In the operation of the photographic distortion device as described above the copy or image to be distorted is secured to the transparent carrier sheet 92 by any suitable means such as adhesive tape or the like. A sheet of photosensitive material is generally aligned with the copy sheet and secured to the transparent carrier sheet 102. Generally the copy sheet and the photosensitive sheet are secured on the opposed paces of the carrier sheets 92 and 102 but they could be secured to other surfaces of the carrier sheet as well. Likewise, the copy sheet and the photosensitive sheet can be secured directly to the rollers 24 and 26. However, when using the carrier sheets 92 and 102 these sheets are placed over the pins 94 on the rollers and clamped thereto by the spring strips 96. If the carrier sheets and the copy and photosensitive sheets which are secured thereto are short enough the cover of the box can be closed and the operation carried out in a daylight environment. However, if exceptionally long copy is being used the device can be operated with the cover opened and in a darkened environment.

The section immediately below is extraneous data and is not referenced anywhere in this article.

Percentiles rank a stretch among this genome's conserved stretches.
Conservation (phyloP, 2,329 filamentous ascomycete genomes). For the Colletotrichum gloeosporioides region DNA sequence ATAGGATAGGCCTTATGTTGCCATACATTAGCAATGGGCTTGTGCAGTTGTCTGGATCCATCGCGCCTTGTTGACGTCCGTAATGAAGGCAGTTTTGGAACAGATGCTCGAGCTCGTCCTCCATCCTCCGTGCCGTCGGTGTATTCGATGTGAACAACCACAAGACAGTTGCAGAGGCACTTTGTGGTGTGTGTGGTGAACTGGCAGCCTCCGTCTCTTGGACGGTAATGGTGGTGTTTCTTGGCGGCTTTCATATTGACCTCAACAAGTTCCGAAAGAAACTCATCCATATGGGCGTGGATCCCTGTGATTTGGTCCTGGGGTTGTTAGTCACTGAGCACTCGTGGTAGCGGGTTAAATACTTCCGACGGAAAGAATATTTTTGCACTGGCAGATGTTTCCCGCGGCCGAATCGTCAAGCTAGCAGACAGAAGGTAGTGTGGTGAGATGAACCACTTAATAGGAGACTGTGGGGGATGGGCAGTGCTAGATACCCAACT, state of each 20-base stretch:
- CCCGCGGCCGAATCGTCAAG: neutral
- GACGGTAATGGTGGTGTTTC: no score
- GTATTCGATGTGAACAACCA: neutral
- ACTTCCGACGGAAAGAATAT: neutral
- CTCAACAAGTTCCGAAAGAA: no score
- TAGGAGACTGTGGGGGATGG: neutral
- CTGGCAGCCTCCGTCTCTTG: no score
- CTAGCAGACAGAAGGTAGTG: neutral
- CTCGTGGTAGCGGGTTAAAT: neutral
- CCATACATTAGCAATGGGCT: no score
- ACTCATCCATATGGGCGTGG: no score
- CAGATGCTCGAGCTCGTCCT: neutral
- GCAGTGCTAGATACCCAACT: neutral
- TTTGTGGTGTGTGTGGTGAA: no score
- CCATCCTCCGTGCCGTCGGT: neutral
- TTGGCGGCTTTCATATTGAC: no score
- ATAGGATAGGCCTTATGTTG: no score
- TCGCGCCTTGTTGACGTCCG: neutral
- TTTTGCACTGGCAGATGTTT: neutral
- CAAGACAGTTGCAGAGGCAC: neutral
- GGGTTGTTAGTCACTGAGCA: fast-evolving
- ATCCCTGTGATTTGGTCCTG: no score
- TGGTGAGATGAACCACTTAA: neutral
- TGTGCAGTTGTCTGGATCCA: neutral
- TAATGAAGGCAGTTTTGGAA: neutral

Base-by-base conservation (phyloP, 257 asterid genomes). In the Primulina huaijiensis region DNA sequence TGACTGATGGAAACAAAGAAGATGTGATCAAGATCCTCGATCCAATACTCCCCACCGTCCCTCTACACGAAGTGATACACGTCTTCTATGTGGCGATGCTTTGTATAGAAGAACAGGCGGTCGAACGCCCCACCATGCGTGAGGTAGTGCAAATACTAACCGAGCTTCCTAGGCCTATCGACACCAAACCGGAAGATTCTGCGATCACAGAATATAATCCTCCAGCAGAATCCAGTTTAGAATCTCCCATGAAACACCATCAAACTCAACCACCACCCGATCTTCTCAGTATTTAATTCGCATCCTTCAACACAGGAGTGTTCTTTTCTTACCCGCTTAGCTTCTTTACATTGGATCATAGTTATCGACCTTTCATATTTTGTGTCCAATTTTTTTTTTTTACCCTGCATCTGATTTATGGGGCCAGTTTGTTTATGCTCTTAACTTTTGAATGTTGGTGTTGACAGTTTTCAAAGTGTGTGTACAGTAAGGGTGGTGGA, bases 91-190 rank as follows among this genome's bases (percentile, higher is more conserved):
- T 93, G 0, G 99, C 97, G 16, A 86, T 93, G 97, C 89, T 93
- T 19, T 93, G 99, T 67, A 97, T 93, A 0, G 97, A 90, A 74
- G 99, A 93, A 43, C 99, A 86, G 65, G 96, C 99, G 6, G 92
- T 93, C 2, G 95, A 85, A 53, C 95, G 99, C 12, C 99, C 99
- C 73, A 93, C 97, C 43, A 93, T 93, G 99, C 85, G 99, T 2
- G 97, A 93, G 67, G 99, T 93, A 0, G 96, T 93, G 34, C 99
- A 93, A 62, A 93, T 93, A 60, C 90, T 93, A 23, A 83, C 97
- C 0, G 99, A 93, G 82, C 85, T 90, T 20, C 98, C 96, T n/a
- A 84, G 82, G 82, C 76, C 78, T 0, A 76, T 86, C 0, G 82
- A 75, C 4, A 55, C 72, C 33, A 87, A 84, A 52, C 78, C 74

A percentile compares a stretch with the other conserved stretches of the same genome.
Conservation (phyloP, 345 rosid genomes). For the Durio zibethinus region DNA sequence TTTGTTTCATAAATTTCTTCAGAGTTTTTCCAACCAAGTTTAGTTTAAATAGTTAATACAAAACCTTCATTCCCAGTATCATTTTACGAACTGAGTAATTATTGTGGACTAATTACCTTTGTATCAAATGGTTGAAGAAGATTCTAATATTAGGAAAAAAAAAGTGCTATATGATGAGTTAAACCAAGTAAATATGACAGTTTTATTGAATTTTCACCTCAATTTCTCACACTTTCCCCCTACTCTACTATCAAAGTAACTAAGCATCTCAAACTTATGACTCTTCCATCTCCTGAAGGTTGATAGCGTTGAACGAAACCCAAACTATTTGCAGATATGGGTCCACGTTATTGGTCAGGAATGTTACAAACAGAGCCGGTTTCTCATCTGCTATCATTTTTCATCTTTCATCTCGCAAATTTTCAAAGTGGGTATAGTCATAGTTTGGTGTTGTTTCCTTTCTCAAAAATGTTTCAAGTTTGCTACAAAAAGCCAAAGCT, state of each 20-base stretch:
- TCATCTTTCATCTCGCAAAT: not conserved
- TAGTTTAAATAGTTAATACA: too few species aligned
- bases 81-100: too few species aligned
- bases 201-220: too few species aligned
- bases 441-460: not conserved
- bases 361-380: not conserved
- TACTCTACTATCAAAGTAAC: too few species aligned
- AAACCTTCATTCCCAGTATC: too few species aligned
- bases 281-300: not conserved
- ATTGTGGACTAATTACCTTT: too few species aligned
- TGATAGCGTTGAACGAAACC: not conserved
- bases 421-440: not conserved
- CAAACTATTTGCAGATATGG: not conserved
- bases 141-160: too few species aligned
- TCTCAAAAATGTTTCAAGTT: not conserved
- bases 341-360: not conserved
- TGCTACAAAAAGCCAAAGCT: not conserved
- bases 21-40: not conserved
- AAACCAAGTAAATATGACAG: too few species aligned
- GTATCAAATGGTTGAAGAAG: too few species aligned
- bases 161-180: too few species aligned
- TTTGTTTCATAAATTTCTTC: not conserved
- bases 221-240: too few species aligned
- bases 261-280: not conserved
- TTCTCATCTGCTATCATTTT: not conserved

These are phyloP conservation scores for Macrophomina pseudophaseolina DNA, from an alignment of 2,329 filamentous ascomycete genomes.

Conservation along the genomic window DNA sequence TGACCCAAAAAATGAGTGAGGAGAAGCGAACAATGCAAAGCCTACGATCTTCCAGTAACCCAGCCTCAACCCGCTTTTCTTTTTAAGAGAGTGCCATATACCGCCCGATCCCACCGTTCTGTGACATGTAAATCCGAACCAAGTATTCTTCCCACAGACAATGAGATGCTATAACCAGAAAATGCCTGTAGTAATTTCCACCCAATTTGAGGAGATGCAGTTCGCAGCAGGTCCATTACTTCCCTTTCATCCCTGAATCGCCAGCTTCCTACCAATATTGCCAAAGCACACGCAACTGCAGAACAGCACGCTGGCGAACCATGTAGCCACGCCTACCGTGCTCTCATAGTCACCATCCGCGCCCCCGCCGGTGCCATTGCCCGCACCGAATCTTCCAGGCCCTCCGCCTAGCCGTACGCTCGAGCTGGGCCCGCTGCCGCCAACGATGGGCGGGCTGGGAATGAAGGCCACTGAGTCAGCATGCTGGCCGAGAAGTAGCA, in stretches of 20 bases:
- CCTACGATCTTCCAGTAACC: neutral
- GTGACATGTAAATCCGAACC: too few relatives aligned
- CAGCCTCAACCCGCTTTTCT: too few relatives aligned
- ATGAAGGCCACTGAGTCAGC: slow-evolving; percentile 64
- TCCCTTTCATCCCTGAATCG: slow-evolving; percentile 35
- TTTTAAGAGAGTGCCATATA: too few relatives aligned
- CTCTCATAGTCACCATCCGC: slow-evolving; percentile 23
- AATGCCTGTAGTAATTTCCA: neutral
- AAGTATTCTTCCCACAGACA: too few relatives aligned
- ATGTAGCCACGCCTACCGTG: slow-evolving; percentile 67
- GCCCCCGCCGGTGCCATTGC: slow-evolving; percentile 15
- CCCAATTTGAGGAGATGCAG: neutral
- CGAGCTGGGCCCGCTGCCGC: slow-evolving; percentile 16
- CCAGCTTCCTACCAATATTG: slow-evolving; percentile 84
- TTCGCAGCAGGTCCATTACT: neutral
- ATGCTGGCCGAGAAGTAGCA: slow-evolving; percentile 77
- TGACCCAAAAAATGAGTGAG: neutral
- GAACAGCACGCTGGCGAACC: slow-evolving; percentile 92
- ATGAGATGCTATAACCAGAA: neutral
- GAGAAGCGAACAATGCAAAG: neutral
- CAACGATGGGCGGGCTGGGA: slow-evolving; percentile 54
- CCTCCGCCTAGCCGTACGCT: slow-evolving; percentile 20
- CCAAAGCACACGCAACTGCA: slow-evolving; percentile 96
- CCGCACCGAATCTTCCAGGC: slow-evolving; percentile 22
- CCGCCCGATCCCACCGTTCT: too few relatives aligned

Assuming the variable frequency source 40 is of the type which is only able to reduce the frequency to cause the motor connected thereto to run at a slower speed than the motor which is connected directly to the 60 cycle voltage source it must be determined whether the image is to be stretched or shrunk in the direction of movement. If it is desired to stretch the image formed on the photosensitive sheet, it would be necessary to rotate the drum 24 faster than the drum 26 which controls the movement of the copy material. Therefore, to stretch the image the operator will move the switch linkage 44 to shift the switches 38 and 42 from the positions shown in FIG. 4 to the other contacts so that the motor 32 will be operated directly by the 60 cycle voltage. The knob 46 will then be rotated to determine exactly how much slower the roller 26 will operate than the roller 24. With the sheets 92 and 102 disposed relative to the spacer bars 104 and 106 and the presser bar 114 as shown in FIG. 5 the start button 122 is pressed to initiate the operation of the motors thereby causing the two sheets 92, 102 to be pulled pass the line image or light slit 64 at a predetermined differential rate to produce an image on the photosensitive material which is elongated in the direction of movement. The motors can be stopped either manually by the operator when the copy passes the light slit or a suitable limit which control means can be disposed in conjunction with the rollers to automatically shut off the motors and energize a pilot light to indicate the completion of the cycle. The adjustment of the angle of the light reflector 78 is generally a one time operation when the machine is initially sold. However, it may be necessary to make minor adjustments in the angle of the light reflector 78 if the photographic film having the light slit or the light source is changed in such a manner that the alignment will be slightly different.